Many people in our country are feeling quite anxious at the moment. Racism, greed, corruption and violent crime seem out of control.
What would you say South Africa needs most of all right now?
Is it a better education system; fairer distribution of economic resources; more understanding between cultural groupings; an end to all corruption; more practical love and care between the rich and poor; or the apprehension of criminals?
I dare say that all these things are sorely needed.
But what we need most of all is the gospel of Jesus. Because only the gospel can save and transform people – for this world and the world to come.
Once people are saved and transformed by Jesus, one will see the good things, listed above, happening more and more.
If we believe this, then our priority should be gospel ministry. Our extra time, energy and income should be invested in the gospel – helping people find eternal life.
At our church’s recent men’s camp Bishop Glenn Lyons, our camp speaker, gave a good illustration about how we typically spend our money.
Imagine you book into a hotel for a long weekend.
You walk inside the hotel room and say, “I don’t like the carpet!”
So you get the carpet people to come and replace the carpet at your own expense.
You notice that the TV is not as flat as you like it. You order a new, bigger, flatter TV at Takealot.com with same-day delivery.
You lie down on the bed and discover the mattress is a bit hard. You nip down to the bed shop and buy a new mattress.
Of course, you would never do these things because you’re staying for the weekend. Your stay is only temporary – it’s so short.
How are you spending your money?
This world, and our stay in this world, is only temporary. It’s a blink of an eye.
Our real, permanent home is in the world to come, for all eternity.
Surely, we should be investing in eternity.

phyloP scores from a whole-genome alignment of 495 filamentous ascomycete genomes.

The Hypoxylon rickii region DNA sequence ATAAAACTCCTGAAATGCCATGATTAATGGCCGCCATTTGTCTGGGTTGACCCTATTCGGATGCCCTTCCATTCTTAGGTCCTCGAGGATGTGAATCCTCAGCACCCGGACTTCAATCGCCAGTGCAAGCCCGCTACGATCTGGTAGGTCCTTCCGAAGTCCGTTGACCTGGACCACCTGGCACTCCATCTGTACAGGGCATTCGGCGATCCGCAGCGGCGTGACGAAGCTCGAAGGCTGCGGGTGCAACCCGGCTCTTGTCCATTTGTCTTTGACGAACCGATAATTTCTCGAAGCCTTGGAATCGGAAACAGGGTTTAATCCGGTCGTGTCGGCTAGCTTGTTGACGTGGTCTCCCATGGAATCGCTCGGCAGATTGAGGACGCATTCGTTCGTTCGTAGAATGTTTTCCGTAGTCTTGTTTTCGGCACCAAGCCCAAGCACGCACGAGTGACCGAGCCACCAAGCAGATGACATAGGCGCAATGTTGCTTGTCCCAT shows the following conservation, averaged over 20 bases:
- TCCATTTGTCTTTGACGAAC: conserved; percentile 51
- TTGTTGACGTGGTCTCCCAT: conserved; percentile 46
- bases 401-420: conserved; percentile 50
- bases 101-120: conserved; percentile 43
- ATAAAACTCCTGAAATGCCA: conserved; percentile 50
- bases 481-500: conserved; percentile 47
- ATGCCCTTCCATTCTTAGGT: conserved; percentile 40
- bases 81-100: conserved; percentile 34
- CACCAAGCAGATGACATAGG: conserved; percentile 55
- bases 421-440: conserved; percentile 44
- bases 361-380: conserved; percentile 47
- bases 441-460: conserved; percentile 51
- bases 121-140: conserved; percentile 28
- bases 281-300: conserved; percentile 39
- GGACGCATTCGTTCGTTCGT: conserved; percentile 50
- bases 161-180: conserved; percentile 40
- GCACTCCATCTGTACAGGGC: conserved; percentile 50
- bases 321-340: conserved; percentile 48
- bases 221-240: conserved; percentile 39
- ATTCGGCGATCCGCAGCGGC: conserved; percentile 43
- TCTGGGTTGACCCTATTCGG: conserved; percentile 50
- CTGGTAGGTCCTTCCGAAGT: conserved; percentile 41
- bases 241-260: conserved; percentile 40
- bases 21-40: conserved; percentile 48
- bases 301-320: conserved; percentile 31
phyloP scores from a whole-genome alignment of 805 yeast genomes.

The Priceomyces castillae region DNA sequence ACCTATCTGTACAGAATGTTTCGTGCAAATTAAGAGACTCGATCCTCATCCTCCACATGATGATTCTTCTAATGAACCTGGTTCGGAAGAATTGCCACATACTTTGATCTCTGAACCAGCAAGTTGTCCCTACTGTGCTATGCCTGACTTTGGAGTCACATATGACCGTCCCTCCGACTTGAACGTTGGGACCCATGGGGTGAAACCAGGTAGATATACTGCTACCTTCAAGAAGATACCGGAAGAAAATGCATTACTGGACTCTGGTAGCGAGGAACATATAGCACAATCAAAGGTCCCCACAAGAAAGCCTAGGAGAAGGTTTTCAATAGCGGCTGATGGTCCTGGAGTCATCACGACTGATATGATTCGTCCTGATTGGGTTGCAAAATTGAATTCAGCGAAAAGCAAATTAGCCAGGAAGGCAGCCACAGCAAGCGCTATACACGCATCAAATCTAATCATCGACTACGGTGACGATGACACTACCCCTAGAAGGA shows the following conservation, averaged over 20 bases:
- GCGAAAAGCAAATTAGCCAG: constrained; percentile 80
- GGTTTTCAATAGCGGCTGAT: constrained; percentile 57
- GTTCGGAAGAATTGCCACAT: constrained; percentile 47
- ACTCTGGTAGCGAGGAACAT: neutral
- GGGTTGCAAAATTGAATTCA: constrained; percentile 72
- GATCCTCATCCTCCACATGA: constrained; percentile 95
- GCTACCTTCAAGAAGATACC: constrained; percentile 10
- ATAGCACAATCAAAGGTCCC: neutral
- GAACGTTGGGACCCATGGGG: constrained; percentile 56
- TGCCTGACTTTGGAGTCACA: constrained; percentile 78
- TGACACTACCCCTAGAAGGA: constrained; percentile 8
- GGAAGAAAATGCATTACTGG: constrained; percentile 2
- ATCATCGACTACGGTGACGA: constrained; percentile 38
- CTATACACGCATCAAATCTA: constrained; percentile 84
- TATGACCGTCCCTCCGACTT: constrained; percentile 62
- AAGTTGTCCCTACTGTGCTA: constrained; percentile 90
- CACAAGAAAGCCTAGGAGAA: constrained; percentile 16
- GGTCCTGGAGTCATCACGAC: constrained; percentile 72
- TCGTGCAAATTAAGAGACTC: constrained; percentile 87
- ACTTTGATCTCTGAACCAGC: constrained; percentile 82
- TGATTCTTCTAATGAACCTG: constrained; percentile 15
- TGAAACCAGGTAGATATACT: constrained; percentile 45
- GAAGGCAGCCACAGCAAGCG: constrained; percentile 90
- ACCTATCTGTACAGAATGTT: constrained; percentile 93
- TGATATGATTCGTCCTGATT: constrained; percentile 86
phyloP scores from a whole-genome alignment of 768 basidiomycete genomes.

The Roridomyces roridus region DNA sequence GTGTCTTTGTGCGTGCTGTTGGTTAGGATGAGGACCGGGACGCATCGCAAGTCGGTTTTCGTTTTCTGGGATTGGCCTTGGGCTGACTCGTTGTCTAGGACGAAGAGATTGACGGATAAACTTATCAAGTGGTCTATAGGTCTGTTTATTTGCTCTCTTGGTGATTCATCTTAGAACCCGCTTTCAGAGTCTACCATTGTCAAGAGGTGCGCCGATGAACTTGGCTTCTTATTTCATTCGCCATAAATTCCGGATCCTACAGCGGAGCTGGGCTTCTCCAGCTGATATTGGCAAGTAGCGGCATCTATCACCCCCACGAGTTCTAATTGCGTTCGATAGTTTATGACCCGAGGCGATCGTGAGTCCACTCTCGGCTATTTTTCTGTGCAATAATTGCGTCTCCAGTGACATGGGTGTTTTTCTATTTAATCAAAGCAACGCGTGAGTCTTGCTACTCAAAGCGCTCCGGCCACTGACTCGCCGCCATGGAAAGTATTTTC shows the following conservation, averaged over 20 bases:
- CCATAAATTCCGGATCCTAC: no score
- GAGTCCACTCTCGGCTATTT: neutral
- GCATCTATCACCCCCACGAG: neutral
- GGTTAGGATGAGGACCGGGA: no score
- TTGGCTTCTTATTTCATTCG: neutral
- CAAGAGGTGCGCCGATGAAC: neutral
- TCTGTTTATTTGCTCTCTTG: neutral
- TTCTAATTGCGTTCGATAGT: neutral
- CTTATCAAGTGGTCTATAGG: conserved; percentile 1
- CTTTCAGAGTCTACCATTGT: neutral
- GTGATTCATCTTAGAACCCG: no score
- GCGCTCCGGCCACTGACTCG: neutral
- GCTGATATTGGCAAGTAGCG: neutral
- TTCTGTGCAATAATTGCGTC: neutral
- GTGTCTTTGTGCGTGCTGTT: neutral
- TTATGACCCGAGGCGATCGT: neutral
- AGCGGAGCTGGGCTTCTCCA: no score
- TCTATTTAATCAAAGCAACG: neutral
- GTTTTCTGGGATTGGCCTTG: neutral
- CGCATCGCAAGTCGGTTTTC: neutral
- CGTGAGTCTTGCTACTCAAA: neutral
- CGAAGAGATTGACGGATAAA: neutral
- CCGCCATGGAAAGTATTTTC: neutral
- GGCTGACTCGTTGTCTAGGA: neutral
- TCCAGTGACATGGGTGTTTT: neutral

Surely, we should be pouring our time, talents and treasure into gospel ministry that has eternal consequences.
Sadly, most people’s – even most Christians’, great aim in life is to make their stay in this world as comfortable as possible. Inevitably, at the end of every month they don’t have enough money to give generously to gospel ministry.
The typical South African, even Christian South African, lives on the very edge of their salary. When a salary increase does come, the first priority is generally to increase their standard of living.
Now, there is nothing wrong with increasing your standard of living. But it is fundamentally wrong if it prevents or hinders you from serving generously in gospel ministry with your time, talents and treasure.
Imagine if Christians saw an increase in income as an opportunity to increase their giving (to fund gospel ministry and to help other Christians in need) and not increase their standard of living?
“We brought nothing into the world, and we cannot take anything out of the world.’ (1 Timothy 6:7)
“Store up treasure for [your]selves as a good foundation for the future [in the world to come], so that they may take hold of that which is truly life.” (1 Timothy 6:19)
If you believe that what South Africa needs most is the gospel, will you give generously and regularly to gospel ministry – preferably through your local church?
Will you then invest your money in gospel ministry and generously contribute to that which bears eternal fruit?
Will you take the long-term view?*
*This is not to say you should not help people now, in this world, as a practical demonstration of the love of Jesus.